New York State’s Employer Compensation Expense Program
Provides Workaround to the $10,000 Limited SALT Deduction

Under the Employer Compensation Expense Program (ECEP) adopted in the State of New York in 2018, employers can elect to pay a fixed percentage of employee wages above $40,000 as tax, and likely reduce or hold down compensation by the same amount. Employees receive a credit for the amount of the payroll levy against their state income taxes, and the entirety of the payroll tax is exempt from federal income tax.

Approximately 300 businesses have opted into the program for 2020, up from 262 that participated in 2019, the first year of its existence. This still represents less than 0.1% of New York employers. The program was enacted  in response to the 2017 federal tax overhaul, a part of which capped at $10,000 the amount of state and local taxes (SALT) a taxpayer could deduct from their federal income.

The rate of tax is one and a half percent for 2019; three percent for 2020 and five percent for 2021 and after. The tax is collected at the same time and in the same manner as withholding tax on wages. There are penalties for non-filing or late filing of returns and interest will accrue on any underpayments.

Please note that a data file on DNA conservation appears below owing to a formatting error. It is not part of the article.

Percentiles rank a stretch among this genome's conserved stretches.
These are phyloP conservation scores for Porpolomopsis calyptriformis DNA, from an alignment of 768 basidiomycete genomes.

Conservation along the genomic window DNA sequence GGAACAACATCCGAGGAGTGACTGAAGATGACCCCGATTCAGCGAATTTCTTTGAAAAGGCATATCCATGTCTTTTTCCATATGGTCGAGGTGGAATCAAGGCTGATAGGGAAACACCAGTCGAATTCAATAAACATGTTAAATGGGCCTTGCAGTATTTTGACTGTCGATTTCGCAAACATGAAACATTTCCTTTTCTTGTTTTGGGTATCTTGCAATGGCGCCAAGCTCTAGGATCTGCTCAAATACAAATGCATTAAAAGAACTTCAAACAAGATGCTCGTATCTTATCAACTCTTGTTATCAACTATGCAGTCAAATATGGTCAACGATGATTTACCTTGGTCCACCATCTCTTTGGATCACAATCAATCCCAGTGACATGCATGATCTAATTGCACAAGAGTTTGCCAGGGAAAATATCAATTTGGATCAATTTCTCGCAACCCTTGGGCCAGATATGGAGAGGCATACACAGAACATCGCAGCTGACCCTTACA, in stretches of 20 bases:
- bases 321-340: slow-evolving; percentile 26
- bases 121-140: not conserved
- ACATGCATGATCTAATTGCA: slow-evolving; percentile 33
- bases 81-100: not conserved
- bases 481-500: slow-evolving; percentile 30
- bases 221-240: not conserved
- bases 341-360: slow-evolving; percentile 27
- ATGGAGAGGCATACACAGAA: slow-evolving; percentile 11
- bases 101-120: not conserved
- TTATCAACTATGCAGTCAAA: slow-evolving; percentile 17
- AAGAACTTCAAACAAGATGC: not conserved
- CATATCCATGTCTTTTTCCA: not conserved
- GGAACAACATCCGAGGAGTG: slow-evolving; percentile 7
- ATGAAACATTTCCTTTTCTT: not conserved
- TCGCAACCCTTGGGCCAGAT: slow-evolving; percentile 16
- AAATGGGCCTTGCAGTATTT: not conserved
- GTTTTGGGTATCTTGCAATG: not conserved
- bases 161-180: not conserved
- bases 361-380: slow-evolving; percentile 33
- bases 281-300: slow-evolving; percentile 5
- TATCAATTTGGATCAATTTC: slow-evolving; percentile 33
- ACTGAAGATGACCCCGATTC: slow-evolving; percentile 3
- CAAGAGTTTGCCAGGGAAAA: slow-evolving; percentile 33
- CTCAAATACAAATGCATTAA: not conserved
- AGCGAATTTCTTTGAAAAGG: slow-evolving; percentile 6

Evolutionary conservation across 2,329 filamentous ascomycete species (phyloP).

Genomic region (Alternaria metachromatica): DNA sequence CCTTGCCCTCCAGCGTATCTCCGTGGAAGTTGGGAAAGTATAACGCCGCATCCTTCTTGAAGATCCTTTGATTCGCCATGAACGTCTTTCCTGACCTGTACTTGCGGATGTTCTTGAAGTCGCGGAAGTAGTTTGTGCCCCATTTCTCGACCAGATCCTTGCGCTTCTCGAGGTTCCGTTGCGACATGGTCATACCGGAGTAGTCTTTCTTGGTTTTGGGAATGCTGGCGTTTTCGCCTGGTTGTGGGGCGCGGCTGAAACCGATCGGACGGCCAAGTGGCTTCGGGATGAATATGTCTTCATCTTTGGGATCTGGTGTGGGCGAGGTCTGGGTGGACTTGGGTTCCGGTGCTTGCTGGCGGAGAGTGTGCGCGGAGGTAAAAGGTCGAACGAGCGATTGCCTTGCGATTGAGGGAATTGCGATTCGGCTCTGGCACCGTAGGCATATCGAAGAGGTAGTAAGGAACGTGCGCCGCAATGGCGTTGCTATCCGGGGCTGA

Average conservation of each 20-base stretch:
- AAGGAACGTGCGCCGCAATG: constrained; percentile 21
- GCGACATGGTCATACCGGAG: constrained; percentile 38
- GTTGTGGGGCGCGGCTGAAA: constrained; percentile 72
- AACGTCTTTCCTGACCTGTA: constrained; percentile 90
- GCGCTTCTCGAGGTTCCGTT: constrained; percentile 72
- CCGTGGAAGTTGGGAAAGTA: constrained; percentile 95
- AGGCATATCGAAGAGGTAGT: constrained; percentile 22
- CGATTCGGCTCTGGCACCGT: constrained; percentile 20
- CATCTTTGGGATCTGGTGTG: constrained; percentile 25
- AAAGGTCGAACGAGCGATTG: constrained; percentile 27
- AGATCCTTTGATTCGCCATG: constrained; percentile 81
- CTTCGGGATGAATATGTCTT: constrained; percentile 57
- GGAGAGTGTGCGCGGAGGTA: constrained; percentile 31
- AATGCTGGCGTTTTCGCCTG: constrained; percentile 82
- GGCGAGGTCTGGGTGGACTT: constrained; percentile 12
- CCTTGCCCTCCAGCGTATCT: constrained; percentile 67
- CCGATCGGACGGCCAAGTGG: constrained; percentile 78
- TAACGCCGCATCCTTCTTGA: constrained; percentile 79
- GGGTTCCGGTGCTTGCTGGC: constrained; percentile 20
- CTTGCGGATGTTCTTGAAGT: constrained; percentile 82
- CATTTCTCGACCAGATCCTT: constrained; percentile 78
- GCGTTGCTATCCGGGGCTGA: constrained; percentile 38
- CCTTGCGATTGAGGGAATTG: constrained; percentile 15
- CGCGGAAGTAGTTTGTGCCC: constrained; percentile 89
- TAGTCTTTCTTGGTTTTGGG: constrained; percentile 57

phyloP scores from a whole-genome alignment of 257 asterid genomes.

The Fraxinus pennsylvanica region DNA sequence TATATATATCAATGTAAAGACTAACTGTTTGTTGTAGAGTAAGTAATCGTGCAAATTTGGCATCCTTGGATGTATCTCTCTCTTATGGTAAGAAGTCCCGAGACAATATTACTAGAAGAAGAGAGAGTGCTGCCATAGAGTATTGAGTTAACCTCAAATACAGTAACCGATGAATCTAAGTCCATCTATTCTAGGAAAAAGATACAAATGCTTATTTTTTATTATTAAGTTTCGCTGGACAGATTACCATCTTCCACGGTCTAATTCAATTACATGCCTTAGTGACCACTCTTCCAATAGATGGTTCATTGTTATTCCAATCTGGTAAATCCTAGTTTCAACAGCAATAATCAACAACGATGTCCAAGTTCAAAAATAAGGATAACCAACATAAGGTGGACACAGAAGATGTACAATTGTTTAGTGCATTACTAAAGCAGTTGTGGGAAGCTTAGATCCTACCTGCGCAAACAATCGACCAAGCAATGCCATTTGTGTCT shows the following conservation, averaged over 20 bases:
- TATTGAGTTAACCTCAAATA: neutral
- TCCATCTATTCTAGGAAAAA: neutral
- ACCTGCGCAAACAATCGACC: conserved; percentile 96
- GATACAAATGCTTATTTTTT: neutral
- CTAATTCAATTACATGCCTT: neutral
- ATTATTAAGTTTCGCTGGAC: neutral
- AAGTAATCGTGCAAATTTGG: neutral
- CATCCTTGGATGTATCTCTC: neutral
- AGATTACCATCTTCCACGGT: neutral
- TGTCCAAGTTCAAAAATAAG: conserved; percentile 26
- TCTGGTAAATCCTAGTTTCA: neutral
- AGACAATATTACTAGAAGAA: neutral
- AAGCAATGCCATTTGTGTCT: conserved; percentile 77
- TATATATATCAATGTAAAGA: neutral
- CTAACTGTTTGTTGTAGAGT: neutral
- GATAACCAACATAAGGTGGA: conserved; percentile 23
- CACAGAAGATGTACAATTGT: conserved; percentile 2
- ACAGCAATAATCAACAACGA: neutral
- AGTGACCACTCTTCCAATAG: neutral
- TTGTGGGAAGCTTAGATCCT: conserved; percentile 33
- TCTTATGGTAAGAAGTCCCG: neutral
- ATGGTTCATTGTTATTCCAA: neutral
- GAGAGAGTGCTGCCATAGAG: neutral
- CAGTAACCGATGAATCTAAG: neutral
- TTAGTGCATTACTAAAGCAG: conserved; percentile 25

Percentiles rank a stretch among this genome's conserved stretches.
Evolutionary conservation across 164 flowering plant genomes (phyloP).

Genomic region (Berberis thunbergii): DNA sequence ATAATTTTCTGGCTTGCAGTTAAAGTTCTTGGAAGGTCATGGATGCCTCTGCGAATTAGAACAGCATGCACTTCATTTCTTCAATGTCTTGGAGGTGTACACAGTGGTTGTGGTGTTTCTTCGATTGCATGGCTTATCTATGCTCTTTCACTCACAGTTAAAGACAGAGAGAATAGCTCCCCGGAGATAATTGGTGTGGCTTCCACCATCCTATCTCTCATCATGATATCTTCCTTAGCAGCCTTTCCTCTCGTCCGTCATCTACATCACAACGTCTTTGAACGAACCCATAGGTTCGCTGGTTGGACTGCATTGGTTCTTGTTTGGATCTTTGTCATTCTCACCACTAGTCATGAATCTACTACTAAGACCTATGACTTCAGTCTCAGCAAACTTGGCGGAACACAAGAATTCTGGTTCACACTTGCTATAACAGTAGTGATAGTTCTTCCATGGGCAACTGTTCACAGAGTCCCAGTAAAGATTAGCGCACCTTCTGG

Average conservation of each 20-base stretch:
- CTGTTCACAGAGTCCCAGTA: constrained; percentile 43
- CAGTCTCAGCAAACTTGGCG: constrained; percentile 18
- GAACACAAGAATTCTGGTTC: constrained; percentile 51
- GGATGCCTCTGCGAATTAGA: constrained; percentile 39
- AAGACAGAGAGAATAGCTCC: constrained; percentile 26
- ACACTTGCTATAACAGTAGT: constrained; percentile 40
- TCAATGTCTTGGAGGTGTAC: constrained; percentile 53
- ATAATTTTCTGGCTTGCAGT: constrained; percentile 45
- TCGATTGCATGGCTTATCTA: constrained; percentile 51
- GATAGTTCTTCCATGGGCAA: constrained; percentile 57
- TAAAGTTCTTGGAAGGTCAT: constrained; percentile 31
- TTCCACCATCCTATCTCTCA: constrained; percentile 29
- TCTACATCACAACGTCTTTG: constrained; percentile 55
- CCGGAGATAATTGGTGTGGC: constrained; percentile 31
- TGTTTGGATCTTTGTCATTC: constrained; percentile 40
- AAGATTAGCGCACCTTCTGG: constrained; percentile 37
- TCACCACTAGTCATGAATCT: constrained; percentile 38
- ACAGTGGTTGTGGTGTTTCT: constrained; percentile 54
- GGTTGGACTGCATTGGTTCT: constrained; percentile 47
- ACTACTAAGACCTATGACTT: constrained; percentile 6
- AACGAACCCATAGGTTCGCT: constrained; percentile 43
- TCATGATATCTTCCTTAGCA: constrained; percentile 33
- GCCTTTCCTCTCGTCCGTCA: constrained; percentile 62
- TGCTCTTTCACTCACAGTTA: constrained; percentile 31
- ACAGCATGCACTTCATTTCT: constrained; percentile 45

The employee’s state personal income tax is reduced below the $10,000 SALT deduction cap and frees up space for deducting at least a portion of his or her real property taxes. Additionally, the employer would be entitled to a deduction on its return for the additional taxes paid; thereby shifting the individual capped SALT deduction to a fully deductible business expense.

Electing employers should communicate the implications of the tax to employees. Employers may not deduct the ECEP from the wages of employees but that they may, in some circumstances, be able to adjust the wages of employees to account for the tax benefit.

Once the employer opts-in to this elective payroll tax, it will apply to every employee earning more than $40,000, even if this state and local tax deduction limit workaround would not benefit the employee. In addition, it is likely the Internal Revenue Service will closely examine this and other state ‘work arounds’ and may eventually issue guidance casting doubt on the destructibility of the ECEP or tax implications for the employees.

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